Philippine Business for Education (PBEd), Philippine Business for Social Progress (PBSP), and Makati Business Club (MBC) bare their policy wishlist for the Marcos administration and the Congress
MAKATI, July 13, 2022 - As the nation awaits the first State of Nation Address at the opening of the 19th Congress on July 25, Philippine Business for Education (PBEd), Philippine Business for Social Progress (PBSP), and Makati Business Club (MBC) bare their policy wishlist for the Marcos administration and the Congress in driving inclusive economic growth for the country.
In a forum attended by the country’s top CEOs, the business sector, civil society groups, and international humanitarian agencies, the three business advocacy groups lay out in a joint statement their plans of action to achieve shared prosperity through policy reforms in nutrition and education.
“Investing in the nutrition and education of our youth is an economic imperative. We need to build strong human capital to drive productivity and inclusive economic growth,” said Dr. Chito B. Salazar, President of PBEd.
In the face of high and accelerating inflation that renders most families unable to afford food and send children to school, data from the World Bank and UNICEF further show nutrition and education in the country is in deep crisis. Even decades before the pandemic, a third of Filipino children below age five are stunted or too short for their age. The Philippines is also among the top 10 countries all over the world with the highest number of stunted children. Stunting in children has adverse consequences which includes poor cognition, language and sensory-motor capacities, and school performance, and, eventually, low adult wages and lost productivity. On the other hand, according to the World Bank, a Filipino child with optimal nutrition will have greater cognitive development, stay longer and learn more in school, and have a brighter future as an adult.
With this, PBSP calls for policies that would guarantee access to safe, affordable, and nutritious food, and expansion of economic opportunities for vulnerable households, particularly for at-risk mothers and children. To ensure food security, farmers must also be empowered with resources and technology towards improved yield, efficiency, and resilience.
“What businesses can do in addressing poverty is to provide jobs. It is incumbent upon businesses to raise their investments because more jobs bring more income to people. Businesses must also make a serious effort in investing in agriculture. Our role is to enable our people to feed themselves and send their kids to school,” said PBSP Chairman Manuel V. Pangilinan.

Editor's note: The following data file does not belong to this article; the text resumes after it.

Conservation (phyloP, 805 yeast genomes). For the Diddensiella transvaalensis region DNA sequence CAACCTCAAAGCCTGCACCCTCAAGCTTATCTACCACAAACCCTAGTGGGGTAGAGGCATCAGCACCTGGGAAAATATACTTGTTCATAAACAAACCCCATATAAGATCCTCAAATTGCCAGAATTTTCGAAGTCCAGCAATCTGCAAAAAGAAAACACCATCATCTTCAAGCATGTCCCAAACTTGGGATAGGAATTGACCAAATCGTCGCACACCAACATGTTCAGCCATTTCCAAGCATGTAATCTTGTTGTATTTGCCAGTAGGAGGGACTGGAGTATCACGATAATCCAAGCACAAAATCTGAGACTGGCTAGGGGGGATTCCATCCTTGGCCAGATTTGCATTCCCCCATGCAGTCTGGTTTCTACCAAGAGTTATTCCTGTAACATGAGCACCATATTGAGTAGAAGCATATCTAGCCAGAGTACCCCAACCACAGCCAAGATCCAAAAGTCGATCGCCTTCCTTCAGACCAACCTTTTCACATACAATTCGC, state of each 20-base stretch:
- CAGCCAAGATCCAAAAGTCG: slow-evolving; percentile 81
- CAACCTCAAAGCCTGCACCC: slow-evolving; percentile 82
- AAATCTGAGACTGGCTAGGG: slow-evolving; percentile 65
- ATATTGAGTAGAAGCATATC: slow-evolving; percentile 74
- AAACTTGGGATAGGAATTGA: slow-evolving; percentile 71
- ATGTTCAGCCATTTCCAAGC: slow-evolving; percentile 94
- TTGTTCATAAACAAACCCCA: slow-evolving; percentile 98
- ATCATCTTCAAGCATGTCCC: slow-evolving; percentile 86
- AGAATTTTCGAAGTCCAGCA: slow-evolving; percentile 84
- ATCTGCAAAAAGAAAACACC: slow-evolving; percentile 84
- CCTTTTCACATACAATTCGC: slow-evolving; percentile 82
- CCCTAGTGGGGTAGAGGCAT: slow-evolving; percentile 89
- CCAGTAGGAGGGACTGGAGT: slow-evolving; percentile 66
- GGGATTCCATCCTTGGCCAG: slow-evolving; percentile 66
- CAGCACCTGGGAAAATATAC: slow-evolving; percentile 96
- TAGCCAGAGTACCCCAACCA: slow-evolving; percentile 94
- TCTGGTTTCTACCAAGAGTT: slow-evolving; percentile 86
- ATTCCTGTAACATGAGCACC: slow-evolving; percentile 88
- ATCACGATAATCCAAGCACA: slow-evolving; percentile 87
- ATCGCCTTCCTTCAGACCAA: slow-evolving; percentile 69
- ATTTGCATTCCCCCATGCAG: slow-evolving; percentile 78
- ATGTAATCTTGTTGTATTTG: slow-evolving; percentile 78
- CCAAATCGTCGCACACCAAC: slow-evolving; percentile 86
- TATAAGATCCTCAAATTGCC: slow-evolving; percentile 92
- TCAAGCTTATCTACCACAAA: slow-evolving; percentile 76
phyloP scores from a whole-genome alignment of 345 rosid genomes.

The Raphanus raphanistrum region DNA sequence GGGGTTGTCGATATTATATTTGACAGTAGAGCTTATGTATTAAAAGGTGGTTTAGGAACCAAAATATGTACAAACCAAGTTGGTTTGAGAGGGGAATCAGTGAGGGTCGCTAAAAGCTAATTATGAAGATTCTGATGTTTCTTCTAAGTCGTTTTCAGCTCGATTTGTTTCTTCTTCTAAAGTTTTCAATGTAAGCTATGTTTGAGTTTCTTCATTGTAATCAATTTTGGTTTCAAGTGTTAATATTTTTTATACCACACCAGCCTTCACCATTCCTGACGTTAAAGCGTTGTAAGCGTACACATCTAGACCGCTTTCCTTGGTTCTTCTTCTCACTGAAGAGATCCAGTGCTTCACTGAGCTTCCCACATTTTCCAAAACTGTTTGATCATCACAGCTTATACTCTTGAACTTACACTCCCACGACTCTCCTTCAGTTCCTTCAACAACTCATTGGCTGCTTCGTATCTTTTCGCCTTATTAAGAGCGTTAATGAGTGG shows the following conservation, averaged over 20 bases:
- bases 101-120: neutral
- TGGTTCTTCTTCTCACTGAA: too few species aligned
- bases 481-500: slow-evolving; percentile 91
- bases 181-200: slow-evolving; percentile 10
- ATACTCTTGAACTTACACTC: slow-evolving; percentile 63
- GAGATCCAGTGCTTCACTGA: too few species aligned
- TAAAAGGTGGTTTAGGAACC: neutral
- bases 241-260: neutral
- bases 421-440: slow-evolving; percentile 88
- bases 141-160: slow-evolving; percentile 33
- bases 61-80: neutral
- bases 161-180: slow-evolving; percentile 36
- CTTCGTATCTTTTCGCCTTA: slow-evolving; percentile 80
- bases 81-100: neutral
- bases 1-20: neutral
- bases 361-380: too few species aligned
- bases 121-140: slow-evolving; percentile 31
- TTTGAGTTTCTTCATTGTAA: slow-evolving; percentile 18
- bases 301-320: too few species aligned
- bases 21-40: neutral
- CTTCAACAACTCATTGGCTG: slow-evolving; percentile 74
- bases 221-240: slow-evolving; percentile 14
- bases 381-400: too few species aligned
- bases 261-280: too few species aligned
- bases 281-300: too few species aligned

As for education, learning poverty in the Philippines or the measure of children unable to read and understand a simple passage by age 10 continues to be at alarming levels of 90%. 2018 Program for International Student Assessment (PISA) results also show the Philippines performing poorest out of 79 countries in reading, and second-lowest for mathematics and science.
With the current education system deteriorating as the pandemic and school closures drag on, learning and productivity losses continue to hurt the future economy. No less than the socioeconomic planning secretary Arsenio Balisacan said that the scarring on human capital may not be felt by the country now, but will definitely affect the future of the children when they eventually join the labor market years from now. According to Sec. Balisacan, they will not be as competitive as neighboring countries who have already opened up and provided better access to education.
“This is why we need to take our learning crisis seriously. If we want learning for all, we should commit to “all for learning.” We implore our new administration to make effective learning a serious goal in its first 100 days. In drawing up their all-inclusive plan for economic transformation, I call on them to make investment in our human capital their first order of business.” said PBEd Chairman Ramon R. del Rosario Jr.
Key strategies that PBEd proposes include ensuring all learners have access to quality pre-Kindergarten to Grade 3 education and developmental programs such as daycare, tutorials or remediation and year-long feeding programs. To make sure that all learners meet basic skills based on international standards, teacher quality must also be improved through better teacher training and support. Finally, there must also be access to lifelong learning opportunities for adults to stay competitive.
As the new administration navigates a myriad of crises, PBEd, PBSP, and MBC put forward an all-hands-on-deck approach to making the system work for our current and future learners and workforce so that they can live a prosperous life and contribute to national economic recovery and development. With this, public-private partnerships are crucial as well as strengthened autonomy of local governments for nutrition-centric governance and delivery of education services.
“We need to shock our country about this crisis, to give a sense of urgency which will mobilize all sectors of society. There is no other country that has done so much during the pandemic as our civil society has done. Together with the government, national and local, business sectors, and the church, we will succeed in overcoming this crisis,” said MBC Chairman Edgar O. Chua.
Signifying their commitment, PBEd, PBSP, and MBC are counting on the new administration’s call for unity by working together to ensure healthy and educated Filipinos to drive the nation towards shared prosperity.
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